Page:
As much as I would love to, I don’t think I will find the courage to swim in the Pasig River. It’s way too dirty. As it is, Pasig River is one big disgusting soup of biological and chemical contaminants.
It appears though that E. Coli is not scary enough for some people. Unmindful of the health risks this bacteria poses, some people — presumably those living in the shanty colonies along the river — still find enjoyment swimming in the river.
Bad news for these people or at least those living in the Manila portion of the river. A Manila City councilor is pushing for a ban against swimming in the river. Here’s the report from mb.com.ph.
Manila City Councilor Luciano M. Veloso of District 6 has proposed an ordinance seeking to prohibit anybody from diving, wading, or swimming in Manila’s portion of Pasig River.
“It shall be unlawful for any person to dive, wade, or swim along the section of Pasig River that falls under the jurisdiction of the City of Manila, except when done with the consent or authority of the Barangay Chairman nearest the portion of the river which undergoes cleaning of floating debris, and in cases of saving victims of drowning and boat accidents,” the ordinance said.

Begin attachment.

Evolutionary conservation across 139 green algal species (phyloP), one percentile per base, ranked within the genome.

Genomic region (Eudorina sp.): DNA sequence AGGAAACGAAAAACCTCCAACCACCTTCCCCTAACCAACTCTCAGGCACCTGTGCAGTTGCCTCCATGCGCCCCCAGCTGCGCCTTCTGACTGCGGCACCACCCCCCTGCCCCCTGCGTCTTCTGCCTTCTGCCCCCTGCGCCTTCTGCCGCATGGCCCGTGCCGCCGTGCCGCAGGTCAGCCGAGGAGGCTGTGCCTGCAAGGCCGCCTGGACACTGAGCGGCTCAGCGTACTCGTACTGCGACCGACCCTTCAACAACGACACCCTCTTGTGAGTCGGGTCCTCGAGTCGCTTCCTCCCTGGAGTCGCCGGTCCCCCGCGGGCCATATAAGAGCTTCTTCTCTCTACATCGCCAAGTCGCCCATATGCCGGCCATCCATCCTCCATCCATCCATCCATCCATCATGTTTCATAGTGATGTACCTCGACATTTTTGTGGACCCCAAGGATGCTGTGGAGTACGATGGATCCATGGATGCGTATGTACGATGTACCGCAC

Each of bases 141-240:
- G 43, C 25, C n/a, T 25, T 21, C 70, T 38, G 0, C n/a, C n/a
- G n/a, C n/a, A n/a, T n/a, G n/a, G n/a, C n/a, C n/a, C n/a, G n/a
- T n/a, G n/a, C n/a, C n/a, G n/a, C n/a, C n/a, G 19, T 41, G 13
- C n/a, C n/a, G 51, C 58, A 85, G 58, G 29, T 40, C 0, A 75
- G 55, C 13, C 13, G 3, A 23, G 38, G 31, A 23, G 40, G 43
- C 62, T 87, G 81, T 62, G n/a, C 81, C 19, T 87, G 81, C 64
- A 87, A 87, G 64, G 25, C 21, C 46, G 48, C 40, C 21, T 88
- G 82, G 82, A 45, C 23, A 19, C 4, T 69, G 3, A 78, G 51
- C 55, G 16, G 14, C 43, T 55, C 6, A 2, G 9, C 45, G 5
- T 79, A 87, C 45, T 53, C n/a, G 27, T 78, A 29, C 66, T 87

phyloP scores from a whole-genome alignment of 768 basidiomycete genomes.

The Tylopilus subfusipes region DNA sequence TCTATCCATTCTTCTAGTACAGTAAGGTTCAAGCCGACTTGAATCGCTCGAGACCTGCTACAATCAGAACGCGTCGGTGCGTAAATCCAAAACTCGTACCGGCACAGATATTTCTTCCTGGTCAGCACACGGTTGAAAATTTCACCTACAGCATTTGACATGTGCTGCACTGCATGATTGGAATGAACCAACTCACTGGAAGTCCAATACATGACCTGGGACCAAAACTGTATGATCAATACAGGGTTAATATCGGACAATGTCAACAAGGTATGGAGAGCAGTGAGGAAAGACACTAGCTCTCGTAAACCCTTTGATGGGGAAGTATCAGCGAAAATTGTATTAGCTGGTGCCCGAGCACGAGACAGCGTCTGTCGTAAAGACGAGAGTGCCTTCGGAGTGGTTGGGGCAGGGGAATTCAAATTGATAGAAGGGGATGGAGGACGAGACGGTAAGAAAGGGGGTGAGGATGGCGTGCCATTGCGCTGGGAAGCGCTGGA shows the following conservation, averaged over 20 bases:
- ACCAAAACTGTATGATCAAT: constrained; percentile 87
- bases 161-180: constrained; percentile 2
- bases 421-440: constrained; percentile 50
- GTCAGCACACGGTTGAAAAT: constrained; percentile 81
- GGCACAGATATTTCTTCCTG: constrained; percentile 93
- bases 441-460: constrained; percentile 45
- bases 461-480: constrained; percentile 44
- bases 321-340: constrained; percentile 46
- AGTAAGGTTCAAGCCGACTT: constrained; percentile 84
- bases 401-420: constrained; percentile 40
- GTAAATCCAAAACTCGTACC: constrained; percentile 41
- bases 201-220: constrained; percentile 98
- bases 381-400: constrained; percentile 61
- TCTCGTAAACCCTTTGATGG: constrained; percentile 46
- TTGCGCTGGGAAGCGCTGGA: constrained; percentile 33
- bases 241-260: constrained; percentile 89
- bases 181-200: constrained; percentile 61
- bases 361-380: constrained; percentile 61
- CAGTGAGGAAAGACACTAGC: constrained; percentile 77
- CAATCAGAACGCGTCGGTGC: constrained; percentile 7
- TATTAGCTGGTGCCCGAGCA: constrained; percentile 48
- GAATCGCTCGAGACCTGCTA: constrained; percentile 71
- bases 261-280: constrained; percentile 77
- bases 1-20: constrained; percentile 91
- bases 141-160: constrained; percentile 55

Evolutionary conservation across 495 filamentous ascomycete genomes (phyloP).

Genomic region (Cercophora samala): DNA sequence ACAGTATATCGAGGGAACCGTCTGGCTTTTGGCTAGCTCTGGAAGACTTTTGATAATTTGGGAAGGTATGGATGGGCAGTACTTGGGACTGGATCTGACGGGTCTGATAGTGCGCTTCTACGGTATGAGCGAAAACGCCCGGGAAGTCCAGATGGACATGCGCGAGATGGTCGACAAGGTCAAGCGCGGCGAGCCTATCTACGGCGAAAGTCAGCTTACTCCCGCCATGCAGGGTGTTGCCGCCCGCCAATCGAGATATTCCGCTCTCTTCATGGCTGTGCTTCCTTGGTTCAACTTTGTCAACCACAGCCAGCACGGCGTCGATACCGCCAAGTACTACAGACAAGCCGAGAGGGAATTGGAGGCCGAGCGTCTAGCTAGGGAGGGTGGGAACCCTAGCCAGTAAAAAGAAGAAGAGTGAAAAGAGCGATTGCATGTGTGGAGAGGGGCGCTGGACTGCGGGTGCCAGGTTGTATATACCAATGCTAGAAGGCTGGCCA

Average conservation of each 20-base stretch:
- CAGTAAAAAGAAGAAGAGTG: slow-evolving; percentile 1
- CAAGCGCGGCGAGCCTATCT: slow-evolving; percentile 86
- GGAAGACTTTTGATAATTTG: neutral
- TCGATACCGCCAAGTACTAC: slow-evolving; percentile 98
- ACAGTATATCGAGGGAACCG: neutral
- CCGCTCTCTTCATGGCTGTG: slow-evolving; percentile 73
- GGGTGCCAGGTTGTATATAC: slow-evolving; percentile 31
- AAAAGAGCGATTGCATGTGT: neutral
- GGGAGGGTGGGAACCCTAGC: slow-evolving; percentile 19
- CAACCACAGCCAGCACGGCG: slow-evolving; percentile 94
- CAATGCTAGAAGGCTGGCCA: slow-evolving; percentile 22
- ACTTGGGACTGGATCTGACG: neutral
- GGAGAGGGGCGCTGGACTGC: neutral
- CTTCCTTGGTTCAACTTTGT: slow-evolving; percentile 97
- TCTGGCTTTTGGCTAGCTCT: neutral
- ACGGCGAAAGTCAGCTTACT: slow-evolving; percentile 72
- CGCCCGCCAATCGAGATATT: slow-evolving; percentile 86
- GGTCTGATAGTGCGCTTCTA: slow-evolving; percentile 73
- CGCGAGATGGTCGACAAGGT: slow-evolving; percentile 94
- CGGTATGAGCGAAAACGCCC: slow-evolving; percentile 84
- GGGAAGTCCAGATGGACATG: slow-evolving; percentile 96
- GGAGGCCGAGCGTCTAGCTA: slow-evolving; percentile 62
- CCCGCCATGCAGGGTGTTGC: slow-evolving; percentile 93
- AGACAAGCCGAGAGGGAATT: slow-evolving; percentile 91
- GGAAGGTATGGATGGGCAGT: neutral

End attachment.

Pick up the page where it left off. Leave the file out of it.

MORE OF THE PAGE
Once approved, anybody violating the ordinance will be brought to the near police precinct by their Sangguniang Barangay Officials and fined P200 for the first offense, P500 for the second offense, and P1,000 for the third offense.
Copies of the ordinance, once approved, will be posted in the Barangay Halls nearest Pasig River, and warning signs will be put up in conspicuous areas along Pasig River.
I wonder why the good councilor is pushing for such a ban. While I’m not sure I agree with his proposal I think it’s for the public’s good. Besides, why would anyone want to swim in the river Pasig considering its current state, which an inquirer.net report highlights:
Pasig River is now Metro Manila’s “pozo negro” or septic tank.
This was revealed during the budget hearing for the Department of Environment and Natural Resources in the Senate after Secretary Ramon Paje admitted that only 18 percent of the metropolis waste water goes through a treatment plant with the rest going directly to the Pasig River.